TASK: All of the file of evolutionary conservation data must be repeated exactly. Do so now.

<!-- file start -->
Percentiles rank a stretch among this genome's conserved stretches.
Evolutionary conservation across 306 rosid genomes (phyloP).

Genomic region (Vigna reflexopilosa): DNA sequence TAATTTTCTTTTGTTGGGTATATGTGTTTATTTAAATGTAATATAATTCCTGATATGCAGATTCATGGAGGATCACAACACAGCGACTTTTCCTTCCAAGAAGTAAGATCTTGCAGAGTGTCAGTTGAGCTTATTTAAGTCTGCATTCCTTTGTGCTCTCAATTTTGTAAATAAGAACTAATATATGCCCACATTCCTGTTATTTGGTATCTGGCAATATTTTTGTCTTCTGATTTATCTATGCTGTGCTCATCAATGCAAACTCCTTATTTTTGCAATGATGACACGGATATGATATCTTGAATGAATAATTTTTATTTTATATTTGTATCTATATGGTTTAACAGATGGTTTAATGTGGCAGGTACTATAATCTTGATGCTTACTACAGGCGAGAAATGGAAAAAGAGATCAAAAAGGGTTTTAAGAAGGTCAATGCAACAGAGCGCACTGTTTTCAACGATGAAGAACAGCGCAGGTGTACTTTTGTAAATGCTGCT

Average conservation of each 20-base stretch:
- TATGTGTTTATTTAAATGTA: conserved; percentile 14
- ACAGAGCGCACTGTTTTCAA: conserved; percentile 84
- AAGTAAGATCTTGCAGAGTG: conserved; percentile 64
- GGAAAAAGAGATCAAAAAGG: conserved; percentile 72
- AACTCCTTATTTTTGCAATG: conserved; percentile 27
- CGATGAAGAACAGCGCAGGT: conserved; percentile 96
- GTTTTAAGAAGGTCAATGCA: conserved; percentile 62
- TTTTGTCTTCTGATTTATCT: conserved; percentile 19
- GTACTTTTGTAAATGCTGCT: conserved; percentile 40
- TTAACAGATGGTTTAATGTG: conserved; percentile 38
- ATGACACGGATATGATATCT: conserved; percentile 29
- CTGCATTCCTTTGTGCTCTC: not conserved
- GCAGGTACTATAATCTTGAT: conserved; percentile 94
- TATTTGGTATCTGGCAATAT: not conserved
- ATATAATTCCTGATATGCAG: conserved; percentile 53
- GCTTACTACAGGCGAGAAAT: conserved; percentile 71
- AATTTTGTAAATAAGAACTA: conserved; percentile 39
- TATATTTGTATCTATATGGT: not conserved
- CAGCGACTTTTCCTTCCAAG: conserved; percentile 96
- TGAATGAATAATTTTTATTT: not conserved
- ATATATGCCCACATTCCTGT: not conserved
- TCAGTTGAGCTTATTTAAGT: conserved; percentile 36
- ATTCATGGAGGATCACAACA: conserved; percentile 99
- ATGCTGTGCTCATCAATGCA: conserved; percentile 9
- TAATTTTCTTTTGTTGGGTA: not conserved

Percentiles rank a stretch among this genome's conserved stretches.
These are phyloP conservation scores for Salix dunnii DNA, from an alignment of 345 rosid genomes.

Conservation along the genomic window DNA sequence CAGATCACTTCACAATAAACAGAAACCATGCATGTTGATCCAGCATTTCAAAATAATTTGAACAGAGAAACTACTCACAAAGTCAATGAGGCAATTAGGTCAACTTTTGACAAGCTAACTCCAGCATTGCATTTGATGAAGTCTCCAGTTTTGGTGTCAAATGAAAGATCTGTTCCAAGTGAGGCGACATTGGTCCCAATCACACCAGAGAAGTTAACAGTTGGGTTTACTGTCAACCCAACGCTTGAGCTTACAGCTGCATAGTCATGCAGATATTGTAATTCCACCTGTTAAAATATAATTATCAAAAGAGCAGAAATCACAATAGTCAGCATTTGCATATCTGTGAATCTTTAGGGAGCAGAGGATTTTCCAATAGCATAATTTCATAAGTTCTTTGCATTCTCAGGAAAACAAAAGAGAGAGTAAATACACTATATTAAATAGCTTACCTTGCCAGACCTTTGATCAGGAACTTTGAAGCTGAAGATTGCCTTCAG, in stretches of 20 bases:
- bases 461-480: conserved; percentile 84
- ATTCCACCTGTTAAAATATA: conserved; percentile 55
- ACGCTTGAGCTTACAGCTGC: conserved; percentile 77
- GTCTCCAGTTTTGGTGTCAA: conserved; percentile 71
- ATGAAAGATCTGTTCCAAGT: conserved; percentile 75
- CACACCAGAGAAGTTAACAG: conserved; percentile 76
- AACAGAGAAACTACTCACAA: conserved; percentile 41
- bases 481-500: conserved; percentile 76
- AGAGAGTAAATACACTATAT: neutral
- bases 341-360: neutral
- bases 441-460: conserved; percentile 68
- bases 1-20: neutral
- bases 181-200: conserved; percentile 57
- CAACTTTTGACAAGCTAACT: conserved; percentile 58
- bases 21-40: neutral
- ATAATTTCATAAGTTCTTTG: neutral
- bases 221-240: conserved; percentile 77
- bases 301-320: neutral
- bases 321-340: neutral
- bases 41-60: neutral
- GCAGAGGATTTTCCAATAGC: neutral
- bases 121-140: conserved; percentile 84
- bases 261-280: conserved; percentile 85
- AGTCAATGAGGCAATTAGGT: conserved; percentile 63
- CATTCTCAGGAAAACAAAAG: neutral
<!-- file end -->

Percentiles rank a stretch among this genome's conserved stretches.
Evolutionary conservation across 306 rosid genomes (phyloP).

Genomic region (Vigna reflexopilosa): DNA sequence TAATTTTCTTTTGTTGGGTATATGTGTTTATTTAAATGTAATATAATTCCTGATATGCAGATTCATGGAGGATCACAACACAGCGACTTTTCCTTCCAAGAAGTAAGATCTTGCAGAGTGTCAGTTGAGCTTATTTAAGTCTGCATTCCTTTGTGCTCTCAATTTTGTAAATAAGAACTAATATATGCCCACATTCCTGTTATTTGGTATCTGGCAATATTTTTGTCTTCTGATTTATCTATGCTGTGCTCATCAATGCAAACTCCTTATTTTTGCAATGATGACACGGATATGATATCTTGAATGAATAATTTTTATTTTATATTTGTATCTATATGGTTTAACAGATGGTTTAATGTGGCAGGTACTATAATCTTGATGCTTACTACAGGCGAGAAATGGAAAAAGAGATCAAAAAGGGTTTTAAGAAGGTCAATGCAACAGAGCGCACTGTTTTCAACGATGAAGAACAGCGCAGGTGTACTTTTGTAAATGCTGCT

Average conservation of each 20-base stretch:
- TATGTGTTTATTTAAATGTA: conserved; percentile 14
- ACAGAGCGCACTGTTTTCAA: conserved; percentile 84
- AAGTAAGATCTTGCAGAGTG: conserved; percentile 64
- GGAAAAAGAGATCAAAAAGG: conserved; percentile 72
- AACTCCTTATTTTTGCAATG: conserved; percentile 27
- CGATGAAGAACAGCGCAGGT: conserved; percentile 96
- GTTTTAAGAAGGTCAATGCA: conserved; percentile 62
- TTTTGTCTTCTGATTTATCT: conserved; percentile 19
- GTACTTTTGTAAATGCTGCT: conserved; percentile 40
- TTAACAGATGGTTTAATGTG: conserved; percentile 38
- ATGACACGGATATGATATCT: conserved; percentile 29
- CTGCATTCCTTTGTGCTCTC: not conserved
- GCAGGTACTATAATCTTGAT: conserved; percentile 94
- TATTTGGTATCTGGCAATAT: not conserved
- ATATAATTCCTGATATGCAG: conserved; percentile 53
- GCTTACTACAGGCGAGAAAT: conserved; percentile 71
- AATTTTGTAAATAAGAACTA: conserved; percentile 39
- TATATTTGTATCTATATGGT: not conserved
- CAGCGACTTTTCCTTCCAAG: conserved; percentile 96
- TGAATGAATAATTTTTATTT: not conserved
- ATATATGCCCACATTCCTGT: not conserved
- TCAGTTGAGCTTATTTAAGT: conserved; percentile 36
- ATTCATGGAGGATCACAACA: conserved; percentile 99
- ATGCTGTGCTCATCAATGCA: conserved; percentile 9
- TAATTTTCTTTTGTTGGGTA: not conserved

Percentiles rank a stretch among this genome's conserved stretches.
These are phyloP conservation scores for Salix dunnii DNA, from an alignment of 345 rosid genomes.

Conservation along the genomic window DNA sequence CAGATCACTTCACAATAAACAGAAACCATGCATGTTGATCCAGCATTTCAAAATAATTTGAACAGAGAAACTACTCACAAAGTCAATGAGGCAATTAGGTCAACTTTTGACAAGCTAACTCCAGCATTGCATTTGATGAAGTCTCCAGTTTTGGTGTCAAATGAAAGATCTGTTCCAAGTGAGGCGACATTGGTCCCAATCACACCAGAGAAGTTAACAGTTGGGTTTACTGTCAACCCAACGCTTGAGCTTACAGCTGCATAGTCATGCAGATATTGTAATTCCACCTGTTAAAATATAATTATCAAAAGAGCAGAAATCACAATAGTCAGCATTTGCATATCTGTGAATCTTTAGGGAGCAGAGGATTTTCCAATAGCATAATTTCATAAGTTCTTTGCATTCTCAGGAAAACAAAAGAGAGAGTAAATACACTATATTAAATAGCTTACCTTGCCAGACCTTTGATCAGGAACTTTGAAGCTGAAGATTGCCTTCAG, in stretches of 20 bases:
- bases 461-480: conserved; percentile 84
- ATTCCACCTGTTAAAATATA: conserved; percentile 55
- ACGCTTGAGCTTACAGCTGC: conserved; percentile 77
- GTCTCCAGTTTTGGTGTCAA: conserved; percentile 71
- ATGAAAGATCTGTTCCAAGT: conserved; percentile 75
- CACACCAGAGAAGTTAACAG: conserved; percentile 76
- AACAGAGAAACTACTCACAA: conserved; percentile 41
- bases 481-500: conserved; percentile 76
- AGAGAGTAAATACACTATAT: neutral
- bases 341-360: neutral
- bases 441-460: conserved; percentile 68
- bases 1-20: neutral
- bases 181-200: conserved; percentile 57
- CAACTTTTGACAAGCTAACT: conserved; percentile 58
- bases 21-40: neutral
- ATAATTTCATAAGTTCTTTG: neutral
- bases 221-240: conserved; percentile 77
- bases 301-320: neutral
- bases 321-340: neutral
- bases 41-60: neutral
- GCAGAGGATTTTCCAATAGC: neutral
- bases 121-140: conserved; percentile 84
- bases 261-280: conserved; percentile 85
- AGTCAATGAGGCAATTAGGT: conserved; percentile 63
- CATTCTCAGGAAAACAAAAG: neutral